It’s no secret that the housing market has seen better days, to put it politely. In a typical market, distressed properties account for 7% of all home sales. Some estimate that nationwide, that number is currently around 41%. Louisville real estate is far below both of these.
Also looking strong is Louisville, Ky., a city whose low foreclosure rate — only 1.15 percent of homes are in foreclosure, half the national average — illuminates it as one of the cities least affected by this aspect of the dramatic housing market collapse of the past three years. Louisville had less of a market boom than coastal cities and vacation destinations, so it didn’t have as far to fall. [source]
Last week came the news that several of the major lending institutions are putting a freeze on foreclosure proceedings due to allegations of mortgage fraud. In the near term, this is certainly good news for homeowners currently behind in their payments and are trying to avoid foreclosure.
Some have said that they’ve been foreclosed upon unjustly and now it seems there might be truth to that accusation. Class action lawsuits have sprung up around the country.
In at least six states, attorneys general are calling for foreclosure moratoriums and launching their own investigations. And this week, the attorneys general of up to 40 states are expected to announce a joint investigation into banks’ use of flawed foreclosure paperwork.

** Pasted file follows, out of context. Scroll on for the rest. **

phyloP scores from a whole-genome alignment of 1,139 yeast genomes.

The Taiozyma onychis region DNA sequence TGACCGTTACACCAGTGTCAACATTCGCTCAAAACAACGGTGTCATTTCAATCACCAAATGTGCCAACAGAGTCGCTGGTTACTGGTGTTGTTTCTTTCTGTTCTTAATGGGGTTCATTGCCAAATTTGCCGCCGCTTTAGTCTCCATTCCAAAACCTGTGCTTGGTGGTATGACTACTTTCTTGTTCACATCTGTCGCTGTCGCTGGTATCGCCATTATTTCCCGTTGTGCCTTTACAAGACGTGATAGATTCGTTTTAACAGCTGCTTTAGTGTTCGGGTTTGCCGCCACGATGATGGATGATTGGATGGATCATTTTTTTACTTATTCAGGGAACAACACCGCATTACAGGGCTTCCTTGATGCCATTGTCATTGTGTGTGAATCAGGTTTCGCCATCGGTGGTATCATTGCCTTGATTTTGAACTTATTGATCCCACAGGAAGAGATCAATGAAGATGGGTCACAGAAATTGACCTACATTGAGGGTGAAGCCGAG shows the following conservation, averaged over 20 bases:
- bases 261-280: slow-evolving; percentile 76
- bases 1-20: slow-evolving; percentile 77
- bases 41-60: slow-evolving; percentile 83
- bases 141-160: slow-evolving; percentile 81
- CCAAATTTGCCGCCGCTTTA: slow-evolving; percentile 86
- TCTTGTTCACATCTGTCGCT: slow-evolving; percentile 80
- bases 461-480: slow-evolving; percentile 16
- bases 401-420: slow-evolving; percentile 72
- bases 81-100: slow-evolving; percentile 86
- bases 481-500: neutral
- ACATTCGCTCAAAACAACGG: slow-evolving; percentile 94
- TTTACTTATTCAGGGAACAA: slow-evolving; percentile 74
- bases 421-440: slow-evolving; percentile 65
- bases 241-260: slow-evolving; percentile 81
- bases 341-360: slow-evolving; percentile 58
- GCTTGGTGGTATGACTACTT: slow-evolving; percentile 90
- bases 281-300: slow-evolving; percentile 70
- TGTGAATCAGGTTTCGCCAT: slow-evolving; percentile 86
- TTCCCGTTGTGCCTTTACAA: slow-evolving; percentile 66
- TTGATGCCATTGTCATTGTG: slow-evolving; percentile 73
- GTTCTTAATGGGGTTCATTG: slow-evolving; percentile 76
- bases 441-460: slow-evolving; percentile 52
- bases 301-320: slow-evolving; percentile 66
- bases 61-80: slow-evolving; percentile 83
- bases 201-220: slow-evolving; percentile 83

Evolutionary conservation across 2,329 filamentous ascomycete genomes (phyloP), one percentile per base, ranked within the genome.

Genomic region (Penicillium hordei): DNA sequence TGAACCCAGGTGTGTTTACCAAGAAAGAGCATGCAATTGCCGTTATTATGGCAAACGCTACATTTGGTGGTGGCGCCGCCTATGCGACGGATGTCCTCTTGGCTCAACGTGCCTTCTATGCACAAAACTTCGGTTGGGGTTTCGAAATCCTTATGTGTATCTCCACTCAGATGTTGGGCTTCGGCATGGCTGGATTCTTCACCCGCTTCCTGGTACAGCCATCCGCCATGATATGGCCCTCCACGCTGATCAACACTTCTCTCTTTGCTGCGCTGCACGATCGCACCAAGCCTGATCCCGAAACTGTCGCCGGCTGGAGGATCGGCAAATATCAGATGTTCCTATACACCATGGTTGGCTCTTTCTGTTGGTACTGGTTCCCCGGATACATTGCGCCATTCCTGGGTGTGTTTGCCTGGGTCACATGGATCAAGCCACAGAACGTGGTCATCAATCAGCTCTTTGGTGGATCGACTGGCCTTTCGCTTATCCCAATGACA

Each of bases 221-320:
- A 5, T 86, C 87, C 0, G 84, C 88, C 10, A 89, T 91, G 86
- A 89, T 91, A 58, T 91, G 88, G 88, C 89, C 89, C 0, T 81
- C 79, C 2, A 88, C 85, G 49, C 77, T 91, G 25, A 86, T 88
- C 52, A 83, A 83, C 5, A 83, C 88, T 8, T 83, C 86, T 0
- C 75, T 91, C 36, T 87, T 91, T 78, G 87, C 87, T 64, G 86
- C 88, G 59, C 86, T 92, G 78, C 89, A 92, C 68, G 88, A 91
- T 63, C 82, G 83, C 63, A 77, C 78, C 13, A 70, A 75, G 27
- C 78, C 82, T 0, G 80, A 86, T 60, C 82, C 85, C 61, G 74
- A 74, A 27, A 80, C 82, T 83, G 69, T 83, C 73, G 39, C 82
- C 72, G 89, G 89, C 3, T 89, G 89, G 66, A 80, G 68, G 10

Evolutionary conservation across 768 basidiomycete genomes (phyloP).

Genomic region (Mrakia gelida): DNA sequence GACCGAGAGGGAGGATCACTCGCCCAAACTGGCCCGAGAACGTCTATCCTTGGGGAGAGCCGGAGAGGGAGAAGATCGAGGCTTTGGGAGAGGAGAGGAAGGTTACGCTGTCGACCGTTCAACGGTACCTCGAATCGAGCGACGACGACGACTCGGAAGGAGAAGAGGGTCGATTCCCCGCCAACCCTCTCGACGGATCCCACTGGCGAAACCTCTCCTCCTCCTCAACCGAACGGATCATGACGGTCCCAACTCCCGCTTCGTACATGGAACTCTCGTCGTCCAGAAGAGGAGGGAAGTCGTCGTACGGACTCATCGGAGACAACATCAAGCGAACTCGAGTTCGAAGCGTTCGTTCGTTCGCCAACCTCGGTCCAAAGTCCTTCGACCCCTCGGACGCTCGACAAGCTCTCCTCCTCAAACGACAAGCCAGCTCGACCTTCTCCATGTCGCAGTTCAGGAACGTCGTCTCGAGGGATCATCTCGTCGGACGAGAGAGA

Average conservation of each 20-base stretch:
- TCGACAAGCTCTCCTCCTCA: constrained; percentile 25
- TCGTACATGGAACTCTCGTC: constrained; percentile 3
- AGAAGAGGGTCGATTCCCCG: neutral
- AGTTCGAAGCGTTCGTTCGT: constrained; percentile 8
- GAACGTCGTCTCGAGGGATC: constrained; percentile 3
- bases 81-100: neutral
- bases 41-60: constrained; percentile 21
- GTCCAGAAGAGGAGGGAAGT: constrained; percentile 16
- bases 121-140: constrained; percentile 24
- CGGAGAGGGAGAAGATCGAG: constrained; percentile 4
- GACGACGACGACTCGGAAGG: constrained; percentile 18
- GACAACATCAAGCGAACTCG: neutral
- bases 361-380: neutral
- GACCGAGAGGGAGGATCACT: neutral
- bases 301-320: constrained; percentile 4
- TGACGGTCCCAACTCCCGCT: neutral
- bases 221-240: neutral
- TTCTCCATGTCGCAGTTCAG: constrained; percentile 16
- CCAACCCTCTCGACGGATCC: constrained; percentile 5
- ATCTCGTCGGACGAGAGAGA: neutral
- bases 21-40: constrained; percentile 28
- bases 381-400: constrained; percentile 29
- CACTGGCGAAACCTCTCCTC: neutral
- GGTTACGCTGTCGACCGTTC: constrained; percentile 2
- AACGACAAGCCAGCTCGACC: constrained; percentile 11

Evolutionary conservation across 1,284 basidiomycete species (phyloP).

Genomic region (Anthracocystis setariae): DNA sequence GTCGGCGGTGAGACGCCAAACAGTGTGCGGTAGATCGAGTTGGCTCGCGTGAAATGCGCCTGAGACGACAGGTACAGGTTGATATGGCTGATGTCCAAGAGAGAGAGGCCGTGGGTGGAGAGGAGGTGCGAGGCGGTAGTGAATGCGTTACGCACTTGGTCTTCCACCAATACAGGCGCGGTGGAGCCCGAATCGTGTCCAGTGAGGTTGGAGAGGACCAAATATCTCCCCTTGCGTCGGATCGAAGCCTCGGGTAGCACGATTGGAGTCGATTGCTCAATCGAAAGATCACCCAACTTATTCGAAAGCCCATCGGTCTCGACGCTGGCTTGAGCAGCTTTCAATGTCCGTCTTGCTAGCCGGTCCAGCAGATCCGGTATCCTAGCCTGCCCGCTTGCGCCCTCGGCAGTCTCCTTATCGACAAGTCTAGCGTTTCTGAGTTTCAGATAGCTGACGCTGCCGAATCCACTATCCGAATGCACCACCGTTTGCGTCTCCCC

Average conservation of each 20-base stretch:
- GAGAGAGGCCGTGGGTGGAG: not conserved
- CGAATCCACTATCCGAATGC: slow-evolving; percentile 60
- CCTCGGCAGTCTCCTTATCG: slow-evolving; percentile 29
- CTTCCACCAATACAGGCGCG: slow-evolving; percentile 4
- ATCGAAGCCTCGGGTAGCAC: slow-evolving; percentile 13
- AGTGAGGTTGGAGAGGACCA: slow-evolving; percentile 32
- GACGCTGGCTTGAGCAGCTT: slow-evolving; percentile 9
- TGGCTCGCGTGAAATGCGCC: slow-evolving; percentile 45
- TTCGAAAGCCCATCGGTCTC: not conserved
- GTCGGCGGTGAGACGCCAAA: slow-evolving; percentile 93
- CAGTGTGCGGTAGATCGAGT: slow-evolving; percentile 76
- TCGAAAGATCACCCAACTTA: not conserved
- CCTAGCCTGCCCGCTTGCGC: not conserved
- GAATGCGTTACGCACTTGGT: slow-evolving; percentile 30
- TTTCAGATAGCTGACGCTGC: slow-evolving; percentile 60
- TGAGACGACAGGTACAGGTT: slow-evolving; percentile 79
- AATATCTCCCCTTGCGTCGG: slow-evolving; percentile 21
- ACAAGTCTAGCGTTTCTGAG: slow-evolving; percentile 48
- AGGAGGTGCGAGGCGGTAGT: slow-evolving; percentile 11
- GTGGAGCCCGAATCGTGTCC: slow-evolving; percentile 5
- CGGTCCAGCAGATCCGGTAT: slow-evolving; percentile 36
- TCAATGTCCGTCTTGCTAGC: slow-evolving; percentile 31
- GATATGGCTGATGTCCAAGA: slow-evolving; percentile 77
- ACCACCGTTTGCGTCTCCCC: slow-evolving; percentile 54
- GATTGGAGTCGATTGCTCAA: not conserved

With so much uncertainty with the larger lending institutions and whether or not fraud has been committed, the larger housing market is likely to continue to stall throughout the nation. We’ve already seen a drop in home sales here in Louisville.
One thing is certain, there needs to be improvement to the home loan process. For starters, the needs to be a reduction in the amount of unnecessary red tape and an increase in the amount of transparency.
What does this mean for the Louisville home buyer?
The KCM Blog highlighted an amazing quote by John Paulson who made his billions shorting subprime mortgages before the housing recession.
“If you don’t own a home, buy one. If you own one home, buy another one. And if you own two homes, buy a third and lend your relatives the money to buy one.” – John Paulson 9/27/2010
Every situation is different but you owe it to yourself to educate yourself, identify the opportunities, and decide if buying a new Louisville home, either for yourself or as an income property makes sense for you.